Multiple Purposes, Multiple Problems: A User Study of Consent Dialogs after GDPR

Authors: Dominique Machuletz (Independet), Rainer Böhme (University of Innsbruck, Austria)

Volume: 2020
Issue: 2
Pages: 481–498

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Abstract: The European Union’s General Data Protection Regulation (GDPR) requires websites to ask for consent to the use of cookies for specific purposes. This enlarges the relevant design space for consent dialogs. Websites could try to maximize click-through rates and positive consent decision, even at the risk of users agreeing to more purposes than intended. We evaluate a practice observed on popular websites by conducting an experiment with one control and two treatment groups (N = 150 university students in two countries). We hypothesize that users’ consent decision is influenced by (1) the number of options, connecting to the theory of choice proliferation, and (2) the presence of a highlighted default button (“select all”), connecting to theories of social norms and deception in consumer research. The results show that participants who see a default button accept cookies for more purposes than the control group, while being less able to correctly recall their choice. After being reminded of their choice, they regret it more often and perceive the consent dialog as more deceptive than the control group. Whether users are presented one or three purposes has no significant effect on their decisions and perceptions. We discuss the results and outline policy implications.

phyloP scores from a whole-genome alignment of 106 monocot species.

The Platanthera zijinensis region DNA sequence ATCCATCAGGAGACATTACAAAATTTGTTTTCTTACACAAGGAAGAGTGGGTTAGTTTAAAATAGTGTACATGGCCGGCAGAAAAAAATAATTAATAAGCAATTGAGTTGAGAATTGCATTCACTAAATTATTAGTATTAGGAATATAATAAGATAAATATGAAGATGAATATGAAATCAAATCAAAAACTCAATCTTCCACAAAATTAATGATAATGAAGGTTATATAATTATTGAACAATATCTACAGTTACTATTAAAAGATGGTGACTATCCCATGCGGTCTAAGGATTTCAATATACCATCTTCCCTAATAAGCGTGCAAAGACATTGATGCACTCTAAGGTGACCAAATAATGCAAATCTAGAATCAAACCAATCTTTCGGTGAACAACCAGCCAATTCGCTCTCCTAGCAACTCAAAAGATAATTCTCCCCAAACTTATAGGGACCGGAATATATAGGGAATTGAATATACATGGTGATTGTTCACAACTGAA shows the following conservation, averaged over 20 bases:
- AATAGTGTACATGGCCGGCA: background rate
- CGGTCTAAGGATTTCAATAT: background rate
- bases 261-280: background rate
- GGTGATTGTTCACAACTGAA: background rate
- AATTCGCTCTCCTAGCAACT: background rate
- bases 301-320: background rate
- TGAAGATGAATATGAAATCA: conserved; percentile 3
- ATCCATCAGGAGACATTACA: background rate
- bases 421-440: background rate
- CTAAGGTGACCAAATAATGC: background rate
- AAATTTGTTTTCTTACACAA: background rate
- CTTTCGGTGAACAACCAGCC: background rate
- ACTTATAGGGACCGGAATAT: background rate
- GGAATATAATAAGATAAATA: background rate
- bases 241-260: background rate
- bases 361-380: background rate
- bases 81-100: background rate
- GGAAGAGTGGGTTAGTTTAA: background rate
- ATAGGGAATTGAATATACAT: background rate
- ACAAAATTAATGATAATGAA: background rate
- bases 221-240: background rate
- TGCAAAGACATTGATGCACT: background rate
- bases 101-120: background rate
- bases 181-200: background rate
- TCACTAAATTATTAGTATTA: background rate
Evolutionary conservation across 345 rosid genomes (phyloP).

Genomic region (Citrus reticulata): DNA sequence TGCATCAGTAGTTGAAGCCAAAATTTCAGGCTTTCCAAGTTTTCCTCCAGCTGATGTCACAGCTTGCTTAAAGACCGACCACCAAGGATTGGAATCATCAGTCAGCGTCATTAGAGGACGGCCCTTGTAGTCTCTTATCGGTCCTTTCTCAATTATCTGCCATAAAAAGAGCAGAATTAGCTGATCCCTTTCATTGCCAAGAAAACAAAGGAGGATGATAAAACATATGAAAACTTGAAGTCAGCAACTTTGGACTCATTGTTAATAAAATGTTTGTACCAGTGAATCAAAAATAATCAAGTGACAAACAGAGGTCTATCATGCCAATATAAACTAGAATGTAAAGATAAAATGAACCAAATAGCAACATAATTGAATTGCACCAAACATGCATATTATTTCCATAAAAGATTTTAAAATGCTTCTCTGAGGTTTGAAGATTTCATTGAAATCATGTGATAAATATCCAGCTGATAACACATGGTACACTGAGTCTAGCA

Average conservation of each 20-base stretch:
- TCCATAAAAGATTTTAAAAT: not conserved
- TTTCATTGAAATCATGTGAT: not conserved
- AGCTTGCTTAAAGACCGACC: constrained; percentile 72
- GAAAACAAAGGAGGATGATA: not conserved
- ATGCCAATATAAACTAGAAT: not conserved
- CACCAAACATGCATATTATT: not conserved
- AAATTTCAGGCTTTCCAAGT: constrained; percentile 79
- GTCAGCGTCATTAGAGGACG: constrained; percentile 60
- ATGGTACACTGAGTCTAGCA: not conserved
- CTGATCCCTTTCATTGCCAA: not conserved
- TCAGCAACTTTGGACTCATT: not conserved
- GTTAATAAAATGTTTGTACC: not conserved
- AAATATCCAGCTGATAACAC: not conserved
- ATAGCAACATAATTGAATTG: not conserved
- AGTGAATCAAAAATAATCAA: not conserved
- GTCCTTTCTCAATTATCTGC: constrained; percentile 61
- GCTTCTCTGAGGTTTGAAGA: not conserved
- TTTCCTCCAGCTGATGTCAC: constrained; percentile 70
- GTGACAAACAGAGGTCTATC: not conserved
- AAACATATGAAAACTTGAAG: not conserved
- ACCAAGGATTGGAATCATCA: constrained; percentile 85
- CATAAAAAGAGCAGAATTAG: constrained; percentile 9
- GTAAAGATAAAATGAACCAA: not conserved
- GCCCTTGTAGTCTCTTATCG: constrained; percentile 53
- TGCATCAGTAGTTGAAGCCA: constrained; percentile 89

Keywords: web privacy, user study, consent, cookies, controlled experiment, choice proliferation, deception, privacy paradox, privacy by design, dark patterns

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